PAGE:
Ask another Cornwall, Superintendent of Police 'Bigga' Ford, about the value of stolen goods recovered by his Flying Squad. Many of the items are valued under $15,000 and some of the perpetrators are the same age as the 10th-graders.

important lesson

And by the way, in the real world, when police are looking for contraband in a limited geographical area, or when they find a firearm in a yard the size of a classroom, they hold on to everybody. Only if the criminal is given up or owns up to his crime does the heat relent. The boys would have learnt an important lesson about social responsibility and the destructive code of silence.

In curfews, we experience "anxiety, trauma and inconvenience". However, I bet that the one happy parent whose child got back his bag knows that his child was even worse traumatised as a victim.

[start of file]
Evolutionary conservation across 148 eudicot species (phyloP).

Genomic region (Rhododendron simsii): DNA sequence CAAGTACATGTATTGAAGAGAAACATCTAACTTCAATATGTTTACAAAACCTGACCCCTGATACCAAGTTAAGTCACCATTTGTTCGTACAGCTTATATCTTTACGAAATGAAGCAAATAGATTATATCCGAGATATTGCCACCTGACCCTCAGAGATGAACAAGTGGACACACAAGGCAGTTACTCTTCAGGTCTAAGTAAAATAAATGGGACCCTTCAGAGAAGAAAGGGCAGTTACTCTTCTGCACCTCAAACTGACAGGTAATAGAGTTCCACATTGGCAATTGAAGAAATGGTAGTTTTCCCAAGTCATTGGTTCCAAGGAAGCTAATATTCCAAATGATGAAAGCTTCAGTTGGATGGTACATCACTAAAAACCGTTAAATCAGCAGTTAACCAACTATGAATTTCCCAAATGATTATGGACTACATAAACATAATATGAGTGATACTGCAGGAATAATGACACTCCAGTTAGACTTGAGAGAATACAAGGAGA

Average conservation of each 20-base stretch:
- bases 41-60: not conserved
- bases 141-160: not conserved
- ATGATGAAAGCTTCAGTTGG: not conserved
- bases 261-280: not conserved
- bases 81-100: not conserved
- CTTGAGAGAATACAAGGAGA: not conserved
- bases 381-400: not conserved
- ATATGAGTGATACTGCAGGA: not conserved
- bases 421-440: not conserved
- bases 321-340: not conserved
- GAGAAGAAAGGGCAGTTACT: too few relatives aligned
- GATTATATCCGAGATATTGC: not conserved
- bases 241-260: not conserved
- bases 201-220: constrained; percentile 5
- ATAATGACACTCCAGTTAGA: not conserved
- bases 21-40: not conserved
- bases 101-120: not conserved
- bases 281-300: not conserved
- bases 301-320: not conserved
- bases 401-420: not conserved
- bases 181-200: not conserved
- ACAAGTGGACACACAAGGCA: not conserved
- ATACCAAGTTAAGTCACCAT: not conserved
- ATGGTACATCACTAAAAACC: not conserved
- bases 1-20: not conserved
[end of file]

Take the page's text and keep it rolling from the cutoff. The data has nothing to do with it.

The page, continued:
Too much ambivalence and ignorance exist in the educational hierarchy. It is for that reason that young men, perhaps thinking they can get backing from do-gooders, wear 'nutcracker' pants modelled on their sisters' skinny jeans, to school, even though the rules are explicit. After all, if one can steal an entire bag and thus the future of a child and the board thinks it is a peccadillo, the sky's the limit.

Hopefully, nobody goes over 'board' and sanctions the SRO. Remember, he operates in an institution, run by a Ministry of Education, whose 'experts' didn't have the sense to realise that the withdrawn health and family life education curriculum text breaches the 2004 Child Care and Protection Act.

They dropped the ball on middle-school sex, and if they flip on Cornwall, they will be 'Surrey'.

Dr Orville Taylor is senior lecturer in sociology at the UWI and a radio talk-show host. Email feedback to and